The Minister considers the proposals to be tailored to local needs.  They reflect the responses that we received in the consultation, and they use our framework structures and partnerships, which all work to provide for the effective management of lower level offenders, when appropriate, in the community.  Subject to the Committee’s views, the Minister wants to move to publish the summary of responses and to include in that his proposals on the way forward. 

 

The Chairperson:

Gareth, thank you very much.  I want to put a couple of questions to you on the Minister’s four proposals.  I doubt that members around the table will have much difficulty with three of those proposals.  However, the first proposal, on the presumption against prison sentences of three months or less, needs some interrogation.  Will you tell us the offences for which people have been given sentences of three months or less?  What are the issues?

 

Mr Johnston:

We can provide more information on that.  I do not have an analysis that is broken down by specific offences.  I can come back to the Committee on that.  Certainly, the overall numbers of those sentences have been increasing, even in recent years.  There were 114 in 2006; 168 in 2007; 248 in 2008; and 315 in 2009.  Therefore, we have seen considerable growth in that area.

 

The Chairperson:

Sorry, was that figure 315 or 350?

 

Mr Johnston:

The figure was 315 in 2009.

 

Mrs Anne O’Connell (Department of Justice):

That figure relates to adult males who are over 21 years of age.  When youths are included, the figure is 346. 

 

The Chairperson:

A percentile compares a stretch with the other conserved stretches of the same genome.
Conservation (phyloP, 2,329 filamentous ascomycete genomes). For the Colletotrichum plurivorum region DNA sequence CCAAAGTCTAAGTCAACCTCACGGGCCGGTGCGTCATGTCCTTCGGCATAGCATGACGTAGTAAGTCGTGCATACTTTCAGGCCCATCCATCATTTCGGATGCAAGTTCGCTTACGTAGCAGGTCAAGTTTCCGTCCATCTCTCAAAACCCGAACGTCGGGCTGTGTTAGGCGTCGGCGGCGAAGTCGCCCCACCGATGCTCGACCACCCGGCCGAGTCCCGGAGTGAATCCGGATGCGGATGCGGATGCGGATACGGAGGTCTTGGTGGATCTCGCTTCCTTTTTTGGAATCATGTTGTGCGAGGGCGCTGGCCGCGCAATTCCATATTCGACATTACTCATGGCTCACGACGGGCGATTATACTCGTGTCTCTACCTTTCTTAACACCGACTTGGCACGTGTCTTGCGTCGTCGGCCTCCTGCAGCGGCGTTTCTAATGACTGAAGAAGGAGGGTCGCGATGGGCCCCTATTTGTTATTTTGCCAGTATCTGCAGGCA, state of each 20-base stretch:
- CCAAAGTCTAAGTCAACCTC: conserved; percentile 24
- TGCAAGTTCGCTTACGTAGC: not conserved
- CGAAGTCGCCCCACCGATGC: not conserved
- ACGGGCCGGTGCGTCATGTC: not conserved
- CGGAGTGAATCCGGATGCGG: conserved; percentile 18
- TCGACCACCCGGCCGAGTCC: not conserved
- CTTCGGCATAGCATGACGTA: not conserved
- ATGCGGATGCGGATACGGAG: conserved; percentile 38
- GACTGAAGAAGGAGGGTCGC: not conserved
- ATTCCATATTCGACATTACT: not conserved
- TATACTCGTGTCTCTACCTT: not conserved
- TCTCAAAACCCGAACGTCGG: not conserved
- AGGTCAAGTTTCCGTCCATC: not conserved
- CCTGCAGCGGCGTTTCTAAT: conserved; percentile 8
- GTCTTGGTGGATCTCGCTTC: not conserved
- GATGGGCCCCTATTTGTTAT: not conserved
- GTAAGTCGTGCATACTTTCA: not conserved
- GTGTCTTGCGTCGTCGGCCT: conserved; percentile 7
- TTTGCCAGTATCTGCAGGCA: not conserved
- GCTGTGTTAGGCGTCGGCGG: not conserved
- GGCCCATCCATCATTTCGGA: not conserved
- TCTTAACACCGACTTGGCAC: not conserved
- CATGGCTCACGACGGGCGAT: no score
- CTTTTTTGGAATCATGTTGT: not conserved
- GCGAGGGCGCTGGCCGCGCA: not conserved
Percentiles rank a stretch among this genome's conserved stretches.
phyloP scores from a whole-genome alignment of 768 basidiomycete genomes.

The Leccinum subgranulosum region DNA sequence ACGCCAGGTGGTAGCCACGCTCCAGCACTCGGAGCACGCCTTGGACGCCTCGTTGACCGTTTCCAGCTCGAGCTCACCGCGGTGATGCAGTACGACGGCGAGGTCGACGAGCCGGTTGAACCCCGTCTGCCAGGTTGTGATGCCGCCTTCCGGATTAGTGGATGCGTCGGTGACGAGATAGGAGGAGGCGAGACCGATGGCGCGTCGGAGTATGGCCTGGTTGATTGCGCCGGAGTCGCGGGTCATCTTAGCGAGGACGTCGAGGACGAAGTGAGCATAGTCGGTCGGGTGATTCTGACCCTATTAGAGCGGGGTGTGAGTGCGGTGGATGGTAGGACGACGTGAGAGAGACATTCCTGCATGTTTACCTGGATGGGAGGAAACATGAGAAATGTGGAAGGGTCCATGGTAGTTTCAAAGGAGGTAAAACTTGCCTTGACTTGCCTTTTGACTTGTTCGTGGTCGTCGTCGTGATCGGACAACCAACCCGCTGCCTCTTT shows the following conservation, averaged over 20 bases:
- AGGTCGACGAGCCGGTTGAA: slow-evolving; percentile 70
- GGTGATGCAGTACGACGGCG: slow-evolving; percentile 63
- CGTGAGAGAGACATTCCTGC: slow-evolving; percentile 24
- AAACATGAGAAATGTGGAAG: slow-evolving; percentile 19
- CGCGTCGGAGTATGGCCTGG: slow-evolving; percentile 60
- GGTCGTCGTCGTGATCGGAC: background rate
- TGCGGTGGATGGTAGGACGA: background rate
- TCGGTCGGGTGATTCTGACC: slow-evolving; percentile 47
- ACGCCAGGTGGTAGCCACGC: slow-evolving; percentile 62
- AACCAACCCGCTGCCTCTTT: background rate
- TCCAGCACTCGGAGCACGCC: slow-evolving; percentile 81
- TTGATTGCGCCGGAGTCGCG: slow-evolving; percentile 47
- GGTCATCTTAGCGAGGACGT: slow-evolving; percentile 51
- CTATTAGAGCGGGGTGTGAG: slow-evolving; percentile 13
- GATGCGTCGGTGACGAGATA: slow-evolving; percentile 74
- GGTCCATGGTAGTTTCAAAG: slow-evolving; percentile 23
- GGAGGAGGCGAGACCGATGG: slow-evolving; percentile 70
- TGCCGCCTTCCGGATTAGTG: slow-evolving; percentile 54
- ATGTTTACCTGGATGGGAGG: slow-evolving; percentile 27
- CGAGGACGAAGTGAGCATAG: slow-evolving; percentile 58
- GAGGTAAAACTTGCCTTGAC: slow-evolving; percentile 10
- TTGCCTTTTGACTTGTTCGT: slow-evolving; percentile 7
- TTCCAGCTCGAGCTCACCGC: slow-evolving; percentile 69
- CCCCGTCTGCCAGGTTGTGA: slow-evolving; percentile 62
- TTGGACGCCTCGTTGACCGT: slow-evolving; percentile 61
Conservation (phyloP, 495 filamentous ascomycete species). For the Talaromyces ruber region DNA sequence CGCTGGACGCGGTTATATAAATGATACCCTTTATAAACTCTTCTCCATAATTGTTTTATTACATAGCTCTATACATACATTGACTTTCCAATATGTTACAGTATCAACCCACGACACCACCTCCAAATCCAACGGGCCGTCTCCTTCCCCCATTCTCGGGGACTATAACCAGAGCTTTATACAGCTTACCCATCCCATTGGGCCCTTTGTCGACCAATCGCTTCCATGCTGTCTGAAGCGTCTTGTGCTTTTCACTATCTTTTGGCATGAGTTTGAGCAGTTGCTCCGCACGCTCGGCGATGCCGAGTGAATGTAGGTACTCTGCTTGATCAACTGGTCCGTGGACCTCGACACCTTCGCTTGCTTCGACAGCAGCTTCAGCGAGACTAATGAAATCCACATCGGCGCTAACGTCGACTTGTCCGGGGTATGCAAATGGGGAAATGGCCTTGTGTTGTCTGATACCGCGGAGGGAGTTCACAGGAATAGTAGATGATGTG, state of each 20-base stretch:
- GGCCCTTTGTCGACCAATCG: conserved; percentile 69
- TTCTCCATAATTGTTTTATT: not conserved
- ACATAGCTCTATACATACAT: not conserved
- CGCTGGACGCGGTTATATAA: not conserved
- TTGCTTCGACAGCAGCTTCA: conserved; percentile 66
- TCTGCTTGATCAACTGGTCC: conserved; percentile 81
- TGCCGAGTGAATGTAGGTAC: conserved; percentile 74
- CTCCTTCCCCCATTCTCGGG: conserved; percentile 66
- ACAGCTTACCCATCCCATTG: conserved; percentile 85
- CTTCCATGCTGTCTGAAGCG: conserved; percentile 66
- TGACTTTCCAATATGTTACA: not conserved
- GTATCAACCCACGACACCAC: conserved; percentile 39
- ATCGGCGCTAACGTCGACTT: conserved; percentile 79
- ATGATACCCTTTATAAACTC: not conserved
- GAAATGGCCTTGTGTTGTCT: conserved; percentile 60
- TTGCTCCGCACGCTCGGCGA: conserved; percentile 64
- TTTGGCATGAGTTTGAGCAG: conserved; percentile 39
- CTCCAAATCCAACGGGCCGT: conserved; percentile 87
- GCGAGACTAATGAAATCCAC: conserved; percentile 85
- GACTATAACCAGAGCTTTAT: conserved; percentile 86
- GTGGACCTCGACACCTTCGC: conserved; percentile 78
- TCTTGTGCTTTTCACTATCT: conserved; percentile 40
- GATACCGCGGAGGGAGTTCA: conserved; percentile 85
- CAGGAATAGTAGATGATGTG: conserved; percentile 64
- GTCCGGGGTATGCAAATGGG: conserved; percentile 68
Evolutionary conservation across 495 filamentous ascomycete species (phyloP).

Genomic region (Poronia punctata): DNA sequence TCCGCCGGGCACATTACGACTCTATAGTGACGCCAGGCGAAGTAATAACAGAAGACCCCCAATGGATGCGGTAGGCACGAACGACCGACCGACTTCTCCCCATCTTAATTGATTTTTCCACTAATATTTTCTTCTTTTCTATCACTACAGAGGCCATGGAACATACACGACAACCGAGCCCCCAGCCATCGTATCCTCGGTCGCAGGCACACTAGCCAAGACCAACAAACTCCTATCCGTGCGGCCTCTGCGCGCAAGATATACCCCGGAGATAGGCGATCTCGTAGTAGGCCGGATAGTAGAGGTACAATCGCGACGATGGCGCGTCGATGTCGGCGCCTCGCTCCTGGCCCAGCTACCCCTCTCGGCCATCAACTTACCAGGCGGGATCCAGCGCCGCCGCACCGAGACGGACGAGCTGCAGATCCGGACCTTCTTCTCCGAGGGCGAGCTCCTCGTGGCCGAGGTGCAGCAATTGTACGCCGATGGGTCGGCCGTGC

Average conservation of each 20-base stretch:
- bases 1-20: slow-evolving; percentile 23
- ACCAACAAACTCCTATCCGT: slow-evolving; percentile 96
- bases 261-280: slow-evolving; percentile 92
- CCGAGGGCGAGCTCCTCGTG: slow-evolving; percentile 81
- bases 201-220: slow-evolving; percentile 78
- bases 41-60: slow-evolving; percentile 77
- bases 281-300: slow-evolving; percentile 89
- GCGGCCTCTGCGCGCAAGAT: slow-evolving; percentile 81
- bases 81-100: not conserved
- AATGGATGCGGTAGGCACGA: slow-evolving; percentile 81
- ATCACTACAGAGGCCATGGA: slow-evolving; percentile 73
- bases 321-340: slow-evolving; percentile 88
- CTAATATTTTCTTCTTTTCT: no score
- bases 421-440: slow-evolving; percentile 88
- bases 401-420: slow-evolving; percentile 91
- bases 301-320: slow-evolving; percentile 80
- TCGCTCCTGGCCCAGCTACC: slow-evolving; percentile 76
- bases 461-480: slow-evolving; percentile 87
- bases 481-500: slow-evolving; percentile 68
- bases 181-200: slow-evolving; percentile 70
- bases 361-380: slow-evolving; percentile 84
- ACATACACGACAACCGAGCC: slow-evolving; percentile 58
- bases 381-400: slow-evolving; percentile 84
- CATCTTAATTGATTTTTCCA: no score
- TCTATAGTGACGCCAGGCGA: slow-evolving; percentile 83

Therefore, according to your most recent figures, approximately 350 people were given a sentence of three months or less.

 

Mr Johnston:

It is important to emphasise that there are people in that category for whom a short prison sentence is absolutely appropriate.  For example, there are people who have already been through community alternatives.  The courts see that as a step up.  That can be a justification.  Sometimes, there can also be reasons for looking at community alternatives again.  However, a step up is one reason why a short sentence might be appropriate.  It might also be that the seriousness of the offence means that a court is unwilling to consider anything other than a custodial sentence.  Anne can remind us of the average terms that people spend in prison.

 

Mrs O’Connell:

The average sentence that is less than three months is 67 days.

 

Mr Johnston:

We are conscious that that short time in prison provides very little opportunity for any effective engagement with an offender.  It provides next to no opportunity for any programmes or training.  If, on the other hand, someone has a community sentence, which might typically last a year, it provides a much longer period over which to explore with an offender the reasons for his or her offending behaviour.  You can look at suitable programmes, engage and talk.  You can do all those types of things that help offenders to address their risk areas for offending.  You can start to get people into more secure forms of accommodation.  You can address their relationship issues and support networks.  Many studies have shown that those issues address offending behaviour, which underlies the recommendation.  If we made more use of community sentences for that group of offenders, we could have better outcomes down the line in reducing offending, rather than worse ones.

 

The Chairperson: